This relationship of reflection, then, was more than mere imitation. It spoke of a deep and profound union in the Godhead. The Father is not the Son and the Son is not the Father, but both the Father, Son, and Holy Spirit are equally God.
II. A Relationship of Agreed-Upon Judgment (vv.22-23)
It is also a relationship of agree-upon judgment as the Son’s judgment becomes the determining factor in deciding who comes to the Father:
22 The Father judges no one, but has given all judgment to the Son, 23 that all may honor the Son, just as they honor the Father. Whoever does not honor the Son does not honor the Father who sent him.
To reject the Son is to incur the judgment of the Son. To reject Jesus, then, is to reject God the Father. To have Jesus pronounce judgment upon you is to be cut off from God forever.
As the Son perfectly reflects the Father, so the Son is the determining factor in whether or not we come to God the Father. Nobody comes to the Father except through the Son (John 14:6).
In this sense, Jesus tells us that the Father judges no one, but the Son does. The Son’s judgment is the determining judgment.
In one of his last albums before his death, Johnny Cash released the amazing song, “The Man Comes Around”:
There’s a man goin’ ’round takin’ names.
An’ he decides who to free and who to blame.
Everybody won’t be treated all the same.
There’ll be a golden ladder reaching down.
When the man comes around.
The hairs on your arm will stand up.
At the terror in each sip and in each sup.
Will you partake of that last offered cup,
Or disappear into the potter’s ground.
When the man comes around.
The Son’s judgment is perfect and true. The Father gave judgment to the Son. This goes against our popular image. We think of the Father judging and the Son dispensing grace. Of course, in another sense, this is true. But the Father and Son, let us not forget, are one in purpose and intent. In another sense, as the Lord Jesus tells us here, the Son is Him who judges, for the favor or disfavor of the Son, received either through accepting or rejecting Him, determines whether or not we come to the Father.
Do you realize that you must embrace the Son to come to the Father? Where do you stand, now, with Jesus?
Oh I plead with you, this morning, to come and embrace Jesus the Son!
III. A Relationship of Agreed-Upon Salvation (vv.24-29)
Just as the Son judges, He also saves. For if rejecting the Son brings death, accepting the Son brings life:
24 Truly, truly, I say to you, whoever hears my word and believes him who sent me has eternal life. He does not come into judgment, but has passed from death to life.
Jesus speaks of “hearing” and “believing.” We hear the words of Christ and we believe that Christ has come from the Father for us. This is what it means to be saved. To be saved is to receive the favor, grace, mercy, and forgiveness of Jesus through hearing and believing.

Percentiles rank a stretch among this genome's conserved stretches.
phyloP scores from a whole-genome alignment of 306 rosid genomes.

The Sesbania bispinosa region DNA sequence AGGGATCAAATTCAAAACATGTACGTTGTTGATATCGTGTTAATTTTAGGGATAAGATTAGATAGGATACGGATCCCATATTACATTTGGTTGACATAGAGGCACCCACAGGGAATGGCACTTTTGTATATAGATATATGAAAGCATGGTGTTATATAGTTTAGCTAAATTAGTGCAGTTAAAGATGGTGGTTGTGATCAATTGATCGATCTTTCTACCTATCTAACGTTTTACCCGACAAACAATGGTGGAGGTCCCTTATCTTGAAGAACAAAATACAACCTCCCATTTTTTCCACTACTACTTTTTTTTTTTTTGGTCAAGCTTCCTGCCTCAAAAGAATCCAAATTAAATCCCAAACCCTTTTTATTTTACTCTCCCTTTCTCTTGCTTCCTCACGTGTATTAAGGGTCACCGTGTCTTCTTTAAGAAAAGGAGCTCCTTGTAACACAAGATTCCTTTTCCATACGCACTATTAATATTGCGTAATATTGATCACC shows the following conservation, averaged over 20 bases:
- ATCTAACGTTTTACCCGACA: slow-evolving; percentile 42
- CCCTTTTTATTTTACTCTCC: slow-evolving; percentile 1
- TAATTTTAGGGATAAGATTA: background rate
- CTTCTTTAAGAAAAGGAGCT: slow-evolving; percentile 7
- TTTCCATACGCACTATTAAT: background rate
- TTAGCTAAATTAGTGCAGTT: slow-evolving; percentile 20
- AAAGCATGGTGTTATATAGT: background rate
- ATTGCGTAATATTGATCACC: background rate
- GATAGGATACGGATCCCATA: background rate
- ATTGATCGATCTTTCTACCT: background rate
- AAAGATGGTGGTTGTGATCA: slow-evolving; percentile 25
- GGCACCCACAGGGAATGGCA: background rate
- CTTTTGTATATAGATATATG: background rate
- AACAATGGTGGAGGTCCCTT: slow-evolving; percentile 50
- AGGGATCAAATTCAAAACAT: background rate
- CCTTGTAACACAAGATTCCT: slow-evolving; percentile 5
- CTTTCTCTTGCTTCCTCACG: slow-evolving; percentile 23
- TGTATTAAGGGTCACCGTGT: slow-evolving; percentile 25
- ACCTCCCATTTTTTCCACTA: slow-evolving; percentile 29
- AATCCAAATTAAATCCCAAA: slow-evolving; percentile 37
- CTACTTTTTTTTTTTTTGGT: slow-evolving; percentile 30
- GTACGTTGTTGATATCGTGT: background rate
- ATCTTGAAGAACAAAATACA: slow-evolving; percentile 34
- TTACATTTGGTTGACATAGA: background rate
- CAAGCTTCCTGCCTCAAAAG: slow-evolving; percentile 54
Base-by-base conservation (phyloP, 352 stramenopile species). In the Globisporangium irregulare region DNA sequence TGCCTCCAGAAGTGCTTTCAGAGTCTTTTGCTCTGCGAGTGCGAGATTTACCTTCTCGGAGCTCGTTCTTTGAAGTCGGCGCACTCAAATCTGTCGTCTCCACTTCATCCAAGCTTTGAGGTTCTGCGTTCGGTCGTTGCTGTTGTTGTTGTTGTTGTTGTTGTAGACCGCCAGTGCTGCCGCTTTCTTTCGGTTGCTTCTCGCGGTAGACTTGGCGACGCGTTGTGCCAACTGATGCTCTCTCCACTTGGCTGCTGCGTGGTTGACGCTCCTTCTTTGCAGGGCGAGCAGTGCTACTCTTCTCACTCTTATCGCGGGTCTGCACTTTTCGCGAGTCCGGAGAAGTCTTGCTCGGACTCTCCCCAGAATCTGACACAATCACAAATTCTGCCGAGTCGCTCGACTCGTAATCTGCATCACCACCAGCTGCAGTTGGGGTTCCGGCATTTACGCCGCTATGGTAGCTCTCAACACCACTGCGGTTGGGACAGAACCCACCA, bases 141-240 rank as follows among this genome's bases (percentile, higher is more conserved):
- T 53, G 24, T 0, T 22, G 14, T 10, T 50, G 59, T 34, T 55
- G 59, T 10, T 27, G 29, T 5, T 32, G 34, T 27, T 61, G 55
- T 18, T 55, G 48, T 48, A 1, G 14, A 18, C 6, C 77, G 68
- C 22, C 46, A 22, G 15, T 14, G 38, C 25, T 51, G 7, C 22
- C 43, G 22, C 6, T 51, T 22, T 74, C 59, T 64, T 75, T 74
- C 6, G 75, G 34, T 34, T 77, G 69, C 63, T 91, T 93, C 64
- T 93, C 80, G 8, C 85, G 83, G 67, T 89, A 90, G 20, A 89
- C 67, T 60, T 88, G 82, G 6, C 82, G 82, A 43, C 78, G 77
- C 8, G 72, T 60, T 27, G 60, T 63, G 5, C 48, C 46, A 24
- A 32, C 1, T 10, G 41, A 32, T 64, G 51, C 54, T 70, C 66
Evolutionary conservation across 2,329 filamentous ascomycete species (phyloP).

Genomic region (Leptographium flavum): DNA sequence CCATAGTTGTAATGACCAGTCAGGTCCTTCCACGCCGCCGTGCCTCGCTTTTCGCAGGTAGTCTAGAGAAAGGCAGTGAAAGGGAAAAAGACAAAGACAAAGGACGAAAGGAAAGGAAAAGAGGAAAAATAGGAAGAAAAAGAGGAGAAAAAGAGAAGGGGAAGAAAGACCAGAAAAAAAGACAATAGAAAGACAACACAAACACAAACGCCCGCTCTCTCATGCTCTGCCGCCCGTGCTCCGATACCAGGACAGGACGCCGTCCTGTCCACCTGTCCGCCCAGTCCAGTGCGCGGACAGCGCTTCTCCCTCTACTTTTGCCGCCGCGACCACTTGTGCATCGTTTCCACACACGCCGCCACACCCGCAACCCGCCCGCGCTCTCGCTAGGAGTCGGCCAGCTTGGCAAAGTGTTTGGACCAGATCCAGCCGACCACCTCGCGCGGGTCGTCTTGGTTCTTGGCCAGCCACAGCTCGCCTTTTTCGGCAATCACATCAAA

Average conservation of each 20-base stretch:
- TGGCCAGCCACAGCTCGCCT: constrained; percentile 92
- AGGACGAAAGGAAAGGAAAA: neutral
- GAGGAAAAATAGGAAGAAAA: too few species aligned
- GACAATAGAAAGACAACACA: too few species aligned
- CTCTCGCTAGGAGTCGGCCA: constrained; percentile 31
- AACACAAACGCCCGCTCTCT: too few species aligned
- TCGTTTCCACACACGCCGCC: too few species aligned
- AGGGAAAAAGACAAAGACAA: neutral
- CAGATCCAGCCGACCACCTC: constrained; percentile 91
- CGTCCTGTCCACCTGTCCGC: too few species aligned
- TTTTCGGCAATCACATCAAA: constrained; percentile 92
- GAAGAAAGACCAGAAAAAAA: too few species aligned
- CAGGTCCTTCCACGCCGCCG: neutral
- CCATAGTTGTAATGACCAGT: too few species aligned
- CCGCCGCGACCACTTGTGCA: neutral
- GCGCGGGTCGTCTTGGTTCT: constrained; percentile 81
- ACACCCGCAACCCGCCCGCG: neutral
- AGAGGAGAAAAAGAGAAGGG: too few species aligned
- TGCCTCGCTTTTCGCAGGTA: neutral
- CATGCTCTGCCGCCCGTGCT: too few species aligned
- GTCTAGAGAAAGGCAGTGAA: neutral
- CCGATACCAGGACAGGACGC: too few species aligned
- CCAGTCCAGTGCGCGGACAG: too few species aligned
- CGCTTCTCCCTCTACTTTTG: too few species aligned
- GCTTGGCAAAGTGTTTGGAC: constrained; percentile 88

It is possible that some of you have heard but have not believed. Some of you have heard all of your life. Some of you have grown up around the gospel and near the gospel. But it is one thing to be around and near the gospel and another to believe it.
Can you say that you have trusted in Christ? Have you accepted Jesus the Son?
I do pray it is so! Why? What is at stake? Jesus tells us:
25 “Truly, truly, I say to you, an hour is coming, and is now here, when the dead will hear the voice of the Son of God, and those who hear will live. 26 For as the Father has life in himself, so he has granted the Son also to have life in himself.
Ah! Do you see? To receive the Son is to receive the hope and sure knowledge that death will not have victory over you, that you will rise again with Christ! How amazing! The Son has “life in himself.” He is life! To be in the Son is to be in that life over which death has not victory or authority.
To be in Christ is live! To reject Christ is to be separated from God for all of eternity in the eternal judgment of hell. Christ makes the choice explicitly clear:
27 And he has given him authority to execute judgment, because he is the Son of Man. 28 Do not marvel at this, for an hour is coming when all who are in the tombs will hear his voice 29 and come out, those who have done good to the resurrection of life, and those who have done evil to the resurrection of judgment.
There are two resurrections. Everybody is going to live forever, somewhere. There is a resurrection of life and a resurrection of judgment. To accept Christ is to receive the resurrection of life. To reject Christ is to receive the resurrection of judgment.
Do you understand how very important it is that you accept and receive the God-explaining, judgment-pronouncing, life-granting Jesus? Have you bowed before the King of Kings and given Him your life?
 Umberto Eco. The Mysterious Flame of Queen Loana. (New York: Harcourt Inc., 2004), p.336; 351.
 Dallas Willard, The Great Omission. (New York, NY: HarperOne, 2006), 47.
 D.A. Carson, The Gospel According to John. The Pillar New Testament Commentary (Grand Rapids, MI: William B. Eerdmans Publishing Company, 1991), p.252-253.